Citations of:
Time's Arrow in a Quantum Universe: On the Status of Statistical Mechanical Probabilities
In Valia Allori (ed.), Statistical Mechanics and Scientific Explanation: Determinism, Indeterminism and Laws of Nature. World Scientific. pp. 479–515 (2020)
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What exists at the fundamental level of reality? On the standard picture, the fundamental reality contains (among other things) fundamental matter, such as particles, fields, or even the quantum state. Nonfundamental facts are explained by facts about fundamental matter, at least in part. In this paper, I introduce a nonstandard picture called the "cosmic void” in which the universe is devoid of any fundamental material ontology. Facts about tables and chairs are recovered from a special kind of laws that satisfy (...) 



In a quantum universe with a strong arrow of time, we postulate a lowentropy boundary condition to account for the temporal asymmetry. In this paper, I show that the Past Hypothesis also contains enough information to simplify the quantum ontology and define a unique initial condition in such a world. First, I introduce Density Matrix Realism, the thesis that the quantum universe is described by a fundamental density matrix that represents something objective. This stands in sharp contrast to Wave Function (...)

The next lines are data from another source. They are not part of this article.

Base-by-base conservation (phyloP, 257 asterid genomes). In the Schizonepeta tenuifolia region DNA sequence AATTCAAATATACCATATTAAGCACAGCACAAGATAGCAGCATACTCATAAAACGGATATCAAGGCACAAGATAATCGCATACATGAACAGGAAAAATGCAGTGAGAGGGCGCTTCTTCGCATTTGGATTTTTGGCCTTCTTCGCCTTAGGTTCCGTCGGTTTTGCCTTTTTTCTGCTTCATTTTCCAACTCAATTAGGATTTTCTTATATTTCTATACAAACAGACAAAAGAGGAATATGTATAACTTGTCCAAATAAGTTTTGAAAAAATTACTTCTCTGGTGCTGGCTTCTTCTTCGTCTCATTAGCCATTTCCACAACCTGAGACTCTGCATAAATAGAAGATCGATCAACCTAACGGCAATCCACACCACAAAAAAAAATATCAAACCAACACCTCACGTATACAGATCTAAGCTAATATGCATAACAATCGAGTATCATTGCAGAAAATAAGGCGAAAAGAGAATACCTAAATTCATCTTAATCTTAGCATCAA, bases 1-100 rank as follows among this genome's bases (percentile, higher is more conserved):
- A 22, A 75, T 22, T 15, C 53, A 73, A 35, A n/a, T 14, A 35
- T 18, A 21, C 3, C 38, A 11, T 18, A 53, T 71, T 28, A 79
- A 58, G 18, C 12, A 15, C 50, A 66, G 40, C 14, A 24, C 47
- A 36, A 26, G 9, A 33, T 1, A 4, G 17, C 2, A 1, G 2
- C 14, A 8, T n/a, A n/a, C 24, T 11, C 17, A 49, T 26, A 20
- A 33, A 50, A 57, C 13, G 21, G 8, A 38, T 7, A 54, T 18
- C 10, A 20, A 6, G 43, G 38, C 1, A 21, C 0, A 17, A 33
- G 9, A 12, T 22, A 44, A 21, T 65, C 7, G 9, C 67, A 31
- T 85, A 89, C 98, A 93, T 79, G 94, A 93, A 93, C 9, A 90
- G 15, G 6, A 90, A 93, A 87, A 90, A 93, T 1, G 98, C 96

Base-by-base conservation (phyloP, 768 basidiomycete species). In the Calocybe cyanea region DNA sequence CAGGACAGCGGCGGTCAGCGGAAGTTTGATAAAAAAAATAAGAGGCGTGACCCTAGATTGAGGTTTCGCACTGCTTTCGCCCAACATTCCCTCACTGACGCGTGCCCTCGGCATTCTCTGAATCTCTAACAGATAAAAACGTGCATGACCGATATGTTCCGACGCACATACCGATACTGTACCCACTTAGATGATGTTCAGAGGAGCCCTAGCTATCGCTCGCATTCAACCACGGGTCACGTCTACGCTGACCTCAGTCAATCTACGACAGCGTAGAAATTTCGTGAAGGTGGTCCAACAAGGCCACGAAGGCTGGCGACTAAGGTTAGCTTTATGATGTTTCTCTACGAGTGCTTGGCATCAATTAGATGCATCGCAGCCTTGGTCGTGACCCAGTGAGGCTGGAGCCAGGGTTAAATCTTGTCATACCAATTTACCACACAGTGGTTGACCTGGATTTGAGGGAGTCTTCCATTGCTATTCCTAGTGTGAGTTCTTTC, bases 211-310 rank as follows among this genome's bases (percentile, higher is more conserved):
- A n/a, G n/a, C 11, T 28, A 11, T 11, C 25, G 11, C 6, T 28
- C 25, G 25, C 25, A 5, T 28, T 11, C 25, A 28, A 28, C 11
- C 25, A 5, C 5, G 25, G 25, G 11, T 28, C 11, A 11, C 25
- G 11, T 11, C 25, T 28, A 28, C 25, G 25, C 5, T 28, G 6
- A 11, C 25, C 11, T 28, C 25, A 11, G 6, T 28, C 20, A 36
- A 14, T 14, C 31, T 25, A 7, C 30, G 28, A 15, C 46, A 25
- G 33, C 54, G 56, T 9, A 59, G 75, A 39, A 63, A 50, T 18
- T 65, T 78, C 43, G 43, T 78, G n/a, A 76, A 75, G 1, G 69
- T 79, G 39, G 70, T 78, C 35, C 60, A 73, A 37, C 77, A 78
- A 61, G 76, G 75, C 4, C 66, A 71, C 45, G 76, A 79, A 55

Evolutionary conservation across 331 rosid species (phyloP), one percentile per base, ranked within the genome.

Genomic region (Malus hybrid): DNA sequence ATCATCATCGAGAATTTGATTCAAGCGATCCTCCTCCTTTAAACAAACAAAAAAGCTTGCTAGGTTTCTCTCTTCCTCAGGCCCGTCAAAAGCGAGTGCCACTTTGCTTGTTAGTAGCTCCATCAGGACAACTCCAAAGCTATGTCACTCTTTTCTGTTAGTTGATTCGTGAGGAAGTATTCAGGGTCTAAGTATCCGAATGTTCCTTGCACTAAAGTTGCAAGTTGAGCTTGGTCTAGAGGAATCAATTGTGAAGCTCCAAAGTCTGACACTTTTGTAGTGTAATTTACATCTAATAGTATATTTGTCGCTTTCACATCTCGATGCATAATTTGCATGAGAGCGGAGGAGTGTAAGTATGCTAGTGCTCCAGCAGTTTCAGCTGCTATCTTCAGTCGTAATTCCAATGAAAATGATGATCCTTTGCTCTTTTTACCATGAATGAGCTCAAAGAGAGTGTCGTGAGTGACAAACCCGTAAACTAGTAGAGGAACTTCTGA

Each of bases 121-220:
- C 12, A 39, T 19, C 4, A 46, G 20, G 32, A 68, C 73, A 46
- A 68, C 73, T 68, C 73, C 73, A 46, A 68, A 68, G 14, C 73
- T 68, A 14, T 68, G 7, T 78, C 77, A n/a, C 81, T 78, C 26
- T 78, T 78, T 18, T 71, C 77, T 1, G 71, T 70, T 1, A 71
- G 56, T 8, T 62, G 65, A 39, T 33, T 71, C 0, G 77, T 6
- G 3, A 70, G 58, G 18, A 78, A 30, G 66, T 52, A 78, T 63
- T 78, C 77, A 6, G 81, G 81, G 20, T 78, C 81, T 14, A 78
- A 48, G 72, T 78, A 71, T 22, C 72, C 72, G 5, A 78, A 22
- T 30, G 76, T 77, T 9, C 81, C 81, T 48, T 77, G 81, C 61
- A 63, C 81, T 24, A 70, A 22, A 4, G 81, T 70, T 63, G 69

A common way of characterizing Boltzmann’s explanation of thermodynamics in term of statistical mechanics is with reference to three ingredients: the dynamics, the past hypothesis, and the statistical postulate. In this paper I focus on the statistical postulate, and I have three aims. First, I wish to argue that regarding the statistical postulate as a probability postulate may be too strong: a postulate about typicality would be enough. Second, I wish to show that there is no need to postulate anything, (...) 

If the Past Hypothesis underlies the arrows of time, what is the status of the Past Hypothesis? In this paper, I examine the role of the Past Hypothesis in the Boltzmannian account and defend the view that the Past Hypothesis is a candidate fundamental law of nature. Such a view is known to be compatible with Humeanism about laws, but as I argue it is also supported by a minimal nonHumean "governing'' view. Some worries arise from the nondynamical and timedependent (...)